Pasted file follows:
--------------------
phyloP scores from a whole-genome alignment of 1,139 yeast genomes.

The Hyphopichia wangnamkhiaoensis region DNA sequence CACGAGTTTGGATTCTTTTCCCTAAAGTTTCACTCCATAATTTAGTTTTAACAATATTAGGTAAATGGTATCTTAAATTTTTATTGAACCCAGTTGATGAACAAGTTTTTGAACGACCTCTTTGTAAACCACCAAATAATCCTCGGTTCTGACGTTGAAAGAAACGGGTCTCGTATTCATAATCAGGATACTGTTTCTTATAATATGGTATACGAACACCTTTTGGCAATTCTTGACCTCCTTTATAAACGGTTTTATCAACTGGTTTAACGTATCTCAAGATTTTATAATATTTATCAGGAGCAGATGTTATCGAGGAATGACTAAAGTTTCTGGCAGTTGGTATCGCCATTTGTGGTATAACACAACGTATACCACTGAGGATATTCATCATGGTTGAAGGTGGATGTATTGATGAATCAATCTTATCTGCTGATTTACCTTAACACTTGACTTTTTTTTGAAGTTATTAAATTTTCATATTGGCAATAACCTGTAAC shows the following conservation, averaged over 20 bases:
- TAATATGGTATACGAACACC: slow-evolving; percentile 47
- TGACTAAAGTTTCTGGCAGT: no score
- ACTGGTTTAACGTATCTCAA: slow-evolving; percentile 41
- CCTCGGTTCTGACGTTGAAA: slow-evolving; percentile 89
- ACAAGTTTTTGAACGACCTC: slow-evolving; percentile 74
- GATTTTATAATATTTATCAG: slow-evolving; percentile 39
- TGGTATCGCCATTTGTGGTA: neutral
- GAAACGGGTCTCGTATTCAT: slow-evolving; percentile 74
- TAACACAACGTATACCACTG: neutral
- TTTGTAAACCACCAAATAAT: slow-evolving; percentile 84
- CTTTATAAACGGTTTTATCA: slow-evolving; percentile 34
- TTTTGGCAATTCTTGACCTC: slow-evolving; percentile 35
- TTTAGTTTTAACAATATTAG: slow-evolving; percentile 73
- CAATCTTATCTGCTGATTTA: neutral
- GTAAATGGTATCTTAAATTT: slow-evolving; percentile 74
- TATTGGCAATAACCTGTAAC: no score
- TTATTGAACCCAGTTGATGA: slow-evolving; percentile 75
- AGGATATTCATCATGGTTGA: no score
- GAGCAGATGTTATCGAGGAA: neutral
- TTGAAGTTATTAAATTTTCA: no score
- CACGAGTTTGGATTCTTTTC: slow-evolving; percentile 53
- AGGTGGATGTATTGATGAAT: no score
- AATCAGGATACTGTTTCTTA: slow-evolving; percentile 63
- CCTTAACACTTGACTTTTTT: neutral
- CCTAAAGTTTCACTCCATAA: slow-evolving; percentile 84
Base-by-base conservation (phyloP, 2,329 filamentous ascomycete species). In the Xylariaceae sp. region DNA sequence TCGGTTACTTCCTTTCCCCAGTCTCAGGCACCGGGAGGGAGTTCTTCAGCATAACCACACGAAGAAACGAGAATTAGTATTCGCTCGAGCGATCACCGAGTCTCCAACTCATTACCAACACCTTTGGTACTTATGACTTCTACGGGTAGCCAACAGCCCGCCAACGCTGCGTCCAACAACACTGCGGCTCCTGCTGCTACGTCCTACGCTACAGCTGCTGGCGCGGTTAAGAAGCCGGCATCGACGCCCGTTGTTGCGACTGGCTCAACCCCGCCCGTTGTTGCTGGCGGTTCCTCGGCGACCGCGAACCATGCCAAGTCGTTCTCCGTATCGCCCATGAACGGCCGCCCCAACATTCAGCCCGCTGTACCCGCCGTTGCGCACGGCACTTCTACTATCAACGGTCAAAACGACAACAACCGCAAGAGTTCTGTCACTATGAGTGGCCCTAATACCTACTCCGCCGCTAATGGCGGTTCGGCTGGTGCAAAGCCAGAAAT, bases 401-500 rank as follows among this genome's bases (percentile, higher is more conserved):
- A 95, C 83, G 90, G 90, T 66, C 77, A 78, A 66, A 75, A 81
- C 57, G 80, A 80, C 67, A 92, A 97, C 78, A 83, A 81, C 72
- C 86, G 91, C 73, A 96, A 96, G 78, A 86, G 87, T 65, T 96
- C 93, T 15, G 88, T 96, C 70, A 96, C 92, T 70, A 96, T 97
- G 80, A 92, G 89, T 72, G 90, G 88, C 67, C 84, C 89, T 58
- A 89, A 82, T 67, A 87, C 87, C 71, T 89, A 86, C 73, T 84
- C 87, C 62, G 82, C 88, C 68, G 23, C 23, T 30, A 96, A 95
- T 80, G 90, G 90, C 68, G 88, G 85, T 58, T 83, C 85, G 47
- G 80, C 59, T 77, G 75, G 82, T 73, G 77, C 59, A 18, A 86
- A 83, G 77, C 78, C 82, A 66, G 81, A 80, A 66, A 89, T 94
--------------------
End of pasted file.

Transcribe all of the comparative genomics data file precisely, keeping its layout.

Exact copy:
phyloP scores from a whole-genome alignment of 1,139 yeast genomes.

The Hyphopichia wangnamkhiaoensis region DNA sequence CACGAGTTTGGATTCTTTTCCCTAAAGTTTCACTCCATAATTTAGTTTTAACAATATTAGGTAAATGGTATCTTAAATTTTTATTGAACCCAGTTGATGAACAAGTTTTTGAACGACCTCTTTGTAAACCACCAAATAATCCTCGGTTCTGACGTTGAAAGAAACGGGTCTCGTATTCATAATCAGGATACTGTTTCTTATAATATGGTATACGAACACCTTTTGGCAATTCTTGACCTCCTTTATAAACGGTTTTATCAACTGGTTTAACGTATCTCAAGATTTTATAATATTTATCAGGAGCAGATGTTATCGAGGAATGACTAAAGTTTCTGGCAGTTGGTATCGCCATTTGTGGTATAACACAACGTATACCACTGAGGATATTCATCATGGTTGAAGGTGGATGTATTGATGAATCAATCTTATCTGCTGATTTACCTTAACACTTGACTTTTTTTTGAAGTTATTAAATTTTCATATTGGCAATAACCTGTAAC shows the following conservation, averaged over 20 bases:
- TAATATGGTATACGAACACC: slow-evolving; percentile 47
- TGACTAAAGTTTCTGGCAGT: no score
- ACTGGTTTAACGTATCTCAA: slow-evolving; percentile 41
- CCTCGGTTCTGACGTTGAAA: slow-evolving; percentile 89
- ACAAGTTTTTGAACGACCTC: slow-evolving; percentile 74
- GATTTTATAATATTTATCAG: slow-evolving; percentile 39
- TGGTATCGCCATTTGTGGTA: neutral
- GAAACGGGTCTCGTATTCAT: slow-evolving; percentile 74
- TAACACAACGTATACCACTG: neutral
- TTTGTAAACCACCAAATAAT: slow-evolving; percentile 84
- CTTTATAAACGGTTTTATCA: slow-evolving; percentile 34
- TTTTGGCAATTCTTGACCTC: slow-evolving; percentile 35
- TTTAGTTTTAACAATATTAG: slow-evolving; percentile 73
- CAATCTTATCTGCTGATTTA: neutral
- GTAAATGGTATCTTAAATTT: slow-evolving; percentile 74
- TATTGGCAATAACCTGTAAC: no score
- TTATTGAACCCAGTTGATGA: slow-evolving; percentile 75
- AGGATATTCATCATGGTTGA: no score
- GAGCAGATGTTATCGAGGAA: neutral
- TTGAAGTTATTAAATTTTCA: no score
- CACGAGTTTGGATTCTTTTC: slow-evolving; percentile 53
- AGGTGGATGTATTGATGAAT: no score
- AATCAGGATACTGTTTCTTA: slow-evolving; percentile 63
- CCTTAACACTTGACTTTTTT: neutral
- CCTAAAGTTTCACTCCATAA: slow-evolving; percentile 84
Base-by-base conservation (phyloP, 2,329 filamentous ascomycete species). In the Xylariaceae sp. region DNA sequence TCGGTTACTTCCTTTCCCCAGTCTCAGGCACCGGGAGGGAGTTCTTCAGCATAACCACACGAAGAAACGAGAATTAGTATTCGCTCGAGCGATCACCGAGTCTCCAACTCATTACCAACACCTTTGGTACTTATGACTTCTACGGGTAGCCAACAGCCCGCCAACGCTGCGTCCAACAACACTGCGGCTCCTGCTGCTACGTCCTACGCTACAGCTGCTGGCGCGGTTAAGAAGCCGGCATCGACGCCCGTTGTTGCGACTGGCTCAACCCCGCCCGTTGTTGCTGGCGGTTCCTCGGCGACCGCGAACCATGCCAAGTCGTTCTCCGTATCGCCCATGAACGGCCGCCCCAACATTCAGCCCGCTGTACCCGCCGTTGCGCACGGCACTTCTACTATCAACGGTCAAAACGACAACAACCGCAAGAGTTCTGTCACTATGAGTGGCCCTAATACCTACTCCGCCGCTAATGGCGGTTCGGCTGGTGCAAAGCCAGAAAT, bases 401-500 rank as follows among this genome's bases (percentile, higher is more conserved):
- A 95, C 83, G 90, G 90, T 66, C 77, A 78, A 66, A 75, A 81
- C 57, G 80, A 80, C 67, A 92, A 97, C 78, A 83, A 81, C 72
- C 86, G 91, C 73, A 96, A 96, G 78, A 86, G 87, T 65, T 96
- C 93, T 15, G 88, T 96, C 70, A 96, C 92, T 70, A 96, T 97
- G 80, A 92, G 89, T 72, G 90, G 88, C 67, C 84, C 89, T 58
- A 89, A 82, T 67, A 87, C 87, C 71, T 89, A 86, C 73, T 84
- C 87, C 62, G 82, C 88, C 68, G 23, C 23, T 30, A 96, A 95
- T 80, G 90, G 90, C 68, G 88, G 85, T 58, T 83, C 85, G 47
- G 80, C 59, T 77, G 75, G 82, T 73, G 77, C 59, A 18, A 86
- A 83, G 77, C 78, C 82, A 66, G 81, A 80, A 66, A 89, T 94